Lavender oil is an essential oil derived from the lavender plant. It can be taken orally, applied to the skin, and breathed in through aromatherapy. Lavender (Lavandula angustifolia) has a fresh, sweet, floral, herbaceous aroma that is refreshing. Because it is the most versatile of all essential oils, no home should be without it. It is great for winding down before bedtime. Lavender is also highly regarded for skin and beauty.
Eczema can show up anywhere on your body. With eczema, your skin gets dry, itchy, and scaly. It can appear mild or chronic and in multiple locations. Since lavender has antifungal properties and reduces inflammation, it can help keep eczema at bay.
Many essential oil proponents recommend using a combination of lavender, lemon, and peppermint oil to relieve allergy symptoms, and claim that lavender is a natural antihistamine. A 1999 study printed in the J Pharm Pharmaceuticals did find that lavender oil inhibits immediate-type allergic reactions in mice and rats.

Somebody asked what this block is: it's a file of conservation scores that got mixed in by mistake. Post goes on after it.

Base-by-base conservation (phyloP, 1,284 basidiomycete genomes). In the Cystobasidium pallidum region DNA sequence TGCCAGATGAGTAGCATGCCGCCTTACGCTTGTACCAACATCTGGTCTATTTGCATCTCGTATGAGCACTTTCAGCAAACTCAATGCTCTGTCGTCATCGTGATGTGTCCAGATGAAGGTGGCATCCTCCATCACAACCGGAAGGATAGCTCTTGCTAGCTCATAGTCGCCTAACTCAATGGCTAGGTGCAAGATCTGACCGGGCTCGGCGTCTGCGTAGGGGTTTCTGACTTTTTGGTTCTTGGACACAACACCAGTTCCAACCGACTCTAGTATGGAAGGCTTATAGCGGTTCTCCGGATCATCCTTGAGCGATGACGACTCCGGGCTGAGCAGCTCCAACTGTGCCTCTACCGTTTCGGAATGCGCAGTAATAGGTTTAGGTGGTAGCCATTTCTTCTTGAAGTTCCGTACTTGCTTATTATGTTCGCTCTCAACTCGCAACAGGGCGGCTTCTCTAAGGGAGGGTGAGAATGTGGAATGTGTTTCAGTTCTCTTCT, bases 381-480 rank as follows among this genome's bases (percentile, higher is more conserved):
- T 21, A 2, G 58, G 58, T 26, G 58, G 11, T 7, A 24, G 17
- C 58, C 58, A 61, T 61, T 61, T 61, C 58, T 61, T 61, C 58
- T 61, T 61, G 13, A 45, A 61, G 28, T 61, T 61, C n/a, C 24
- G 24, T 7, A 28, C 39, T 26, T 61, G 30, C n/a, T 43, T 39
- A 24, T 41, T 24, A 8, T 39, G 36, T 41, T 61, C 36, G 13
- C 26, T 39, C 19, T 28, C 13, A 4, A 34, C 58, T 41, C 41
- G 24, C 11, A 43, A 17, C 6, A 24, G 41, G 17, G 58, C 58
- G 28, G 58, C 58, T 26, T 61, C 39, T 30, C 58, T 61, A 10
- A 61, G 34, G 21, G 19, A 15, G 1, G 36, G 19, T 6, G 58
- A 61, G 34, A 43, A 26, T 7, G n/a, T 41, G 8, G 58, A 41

Lavender oil does double duty for insect bites. It acts as an insect repellent, and it can relieve itching after a bite occurs. Many commercial mosquito repellents contain lavender oil.
Insect bites cause redness, itching, and pain. They can sometimes become infected. Lavender oil helps relieve insect bites by warding off bacteria and reducing inflammation. It also naturally helps relieve pain.
Lavandula angustifolia, better known as Lavender, is a perennial evergreen plant that has produced the most used essential oil in the world for over 2500 years. Thriving in oceanic climates with dry, rocky, sandy terrain, Lavender can be found in the Mediterranean region, Europe, Africa, the Canary Islands, the Middle East, and India.
The name Lavender is believed to be derived from the Latin word “lavare,” meaning “to wash,” as it was often used in baths and laundry for its fragrant properties. With a calming, physically and emotionally balancing fragrance, it has commonly been used for its relaxing effects on the body. According to ancient texts, its purposes range from medicinal to religious, having been used to clean cuts and to soothe bruises and skin irritations, as well as to scent the air for spiritual practices. Other historical uses for this oil included mummification and perfumery for the Egyptians, while for the Romans it was used in baths and in cooking.